JSON APIs are a pretty powerful way of connecting your frontend app to a dataset through Javascript. Most of the big web apps provide their API in JSON format (Facebook, Twitter, Instagram) however, as you may know if you've ever tried to use these, they often require an OAuth login in order to access the API.

This obviously isn't ideal if you don't want your users to have to log in to their Twitter/Facebook/Instagram account every time they view your app or website!

Well, I've found a little bit of a workaround that may get you working with data in your front end without having to worry about stuff like OAuth.

A few months back I needed to deliver a Designing With Data class and began experimenting with JQuery and JSON APIs. During that time I stumbled across this post about how to use a Google Spreadsheet as a live JSON.

I thought that was pretty sweet and since then I have built several little applications using a Google Spreadsheet as a database, accessed via a JSON (including a full CMS, which is probably worth a blog post of its own, but was such an exhausting process that even thinking about it gives me shivers!).

In this tutorial we're going to be using ifttt.com (If That Then This) which, if you haven't used it before, is a free service that will make your life so much better - getting the internet to work for you by utilising the abundunce of APIs out there - and we're also going to be using Google Drive, so you'll need an account on both of these services. I'm also going to be using JQuery for my scripting, but the principal will be the same across all languages.

Get everything set up

I'll split this tutorial in to two bits: Getting the data in to a Google Spreadsheet via IFTTT, and then pulling that data in to your app using JQuery.

For the purposes of this tutorial I'm going to pull some data from Instagram - one of the APIs that requires OAuth.

Step One - IFTTT to Google Drive

First, log in to IFTTT and make the Instagram (or whichever service you want to pull data/content from) and Google Drive 'channels' live. This involves connecting IFTTT to those accounts and allowing it access - this is the key bit that handles the OAuth part of the API request on Instagram.

Once the channels are live we need to create a recipe that takes data/content from Instagram and puts it in to a Google Spreadsheet in my Google Drive.

I click on 'create recipe' and choose Instagram as my 'this' portion. I can now choose a trigger that makes the recipe fire, and in this case it's when any photo is tagged '#skateboarding' (because I'm rad and dope).

create recipe step one create recipe step two

Then I need to set that trigger to do something, in my case post to a Google Spreadsheet with the data fields I want. IFTTT calls these data fields 'ingredients'.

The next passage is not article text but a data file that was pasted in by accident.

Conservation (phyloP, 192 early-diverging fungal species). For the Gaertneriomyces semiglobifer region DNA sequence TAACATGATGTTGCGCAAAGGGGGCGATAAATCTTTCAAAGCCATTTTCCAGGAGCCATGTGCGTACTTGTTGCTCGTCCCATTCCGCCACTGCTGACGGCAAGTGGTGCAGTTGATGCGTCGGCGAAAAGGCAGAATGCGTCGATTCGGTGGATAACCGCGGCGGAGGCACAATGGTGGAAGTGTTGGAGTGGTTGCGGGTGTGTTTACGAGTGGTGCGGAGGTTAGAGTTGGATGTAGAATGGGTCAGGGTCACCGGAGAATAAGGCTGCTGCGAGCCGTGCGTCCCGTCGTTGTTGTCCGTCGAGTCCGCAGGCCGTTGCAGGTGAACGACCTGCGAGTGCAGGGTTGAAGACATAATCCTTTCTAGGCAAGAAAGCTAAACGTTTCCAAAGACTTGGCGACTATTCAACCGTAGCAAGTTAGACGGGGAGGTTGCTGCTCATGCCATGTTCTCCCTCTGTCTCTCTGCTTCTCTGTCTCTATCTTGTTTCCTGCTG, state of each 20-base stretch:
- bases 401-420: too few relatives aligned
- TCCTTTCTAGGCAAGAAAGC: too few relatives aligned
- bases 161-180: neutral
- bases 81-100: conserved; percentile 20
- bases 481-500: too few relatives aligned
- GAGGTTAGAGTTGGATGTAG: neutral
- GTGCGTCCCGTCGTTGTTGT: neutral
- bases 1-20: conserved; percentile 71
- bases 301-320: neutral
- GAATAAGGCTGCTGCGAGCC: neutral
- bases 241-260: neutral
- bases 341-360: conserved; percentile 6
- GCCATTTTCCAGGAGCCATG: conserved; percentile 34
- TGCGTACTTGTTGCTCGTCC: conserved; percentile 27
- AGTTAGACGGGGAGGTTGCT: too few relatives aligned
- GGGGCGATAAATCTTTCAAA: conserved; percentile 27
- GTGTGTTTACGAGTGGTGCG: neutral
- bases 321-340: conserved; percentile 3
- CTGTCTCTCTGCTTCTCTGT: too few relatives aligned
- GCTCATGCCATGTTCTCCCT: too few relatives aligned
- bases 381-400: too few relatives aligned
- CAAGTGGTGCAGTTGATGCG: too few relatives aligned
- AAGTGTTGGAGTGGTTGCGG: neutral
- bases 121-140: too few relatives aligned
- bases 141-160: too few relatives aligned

create recipe step three

On this screen you select your ingredients and tell IFTTT which spreadsheet to post the data to (you can set it so a new spreadsheet is created should you wish). The ||| triple pipes denote the different columns on the spreadsheet.

create recipe step four

You can edit which data fields IFTTT pulls from Instagram, and add more using the plus sign and drop down.

create recipe step four

That's it - you can now create the recipe and run it. Once the recipe triggers it will add a new row to the spreadsheet you selected in Google Drive.

Step Two - Google Drive to your App

As I mentioned, there's a tutorial here on how to convert a Google Spreadsheet to a JSON, so I won't repeat too much from there.

We should note that the JSON we are using is live and will update as the spreadsheet itself updates - so every time a new row is added via your recipe the JSON will update accordingly.

Once you have 'published to web' the important bit to grab is the spreadsheet key, and the URL in the tutorial that will show you the data as a JSON. It looks like this:


This is the URL we're going to use in our JQuery.

First thing I need to do is on document ready call the JSON and run a function.

  $(document).ready(function() {
    $.getJSON("https://spreadsheets.google.com/feeds/list/1yCtwA_lGucUP2a6Yx5GAI38G-XO1emd4ZQ3eh2v9Dms/od6/public/values?alt=json", function(data) {

In this demo I want to pull all of the data, so I'm going to run an 'each' function, however you may want to run a random call on some of the data, as I have done in this pen.

          var entry = data.feed.entry;
        $('.results').prepend('<img src="'+ this.gsx$image.$t+'" alt="'+this.gsx$caption.$t+'"/>');
    }); // end get
}); // end document.ready

Some notes on this code:

  • Most JSON files have their data quite near the top of the tree. Because Google Spreadsheet's weren't designed for this, we need to do a bit of digging to find our data. Stick the JSON URL in to your browser, and use an extension like JSON View for Chrome and you can see how the data tree looks
  • Each row on the spreadsheet is under 'feed > entry' within the JSON
  • The gsx$image.$t part of the code is the specific column that we want to get the data from. The gsx bit is Google spreadsheet specific, $image refers to the name of my column ('image', 'caption'), and $t is the content of the cell. Again, take a look at the JSON and you will see how this is structured.
  • I want to create a grid of Instagram images based on the skateboarding tag, so I am prepending each image inside a results div, which I'll then control with CSS.

And that's about it - pretty simple. Here is the completed pen:

There will obviously be restrictions with the sort of data IFTTT can get (Twitter, for example - IFTTT can only pull data from your account, no public searches) but there are absolutely loads of channels on IFTTT, so I'm sure there are plenty of possibilties for doing interesting stuff now they can all be turned in to live JSON files.

Enjoy, and if you make anything cool I'd love to hear about it!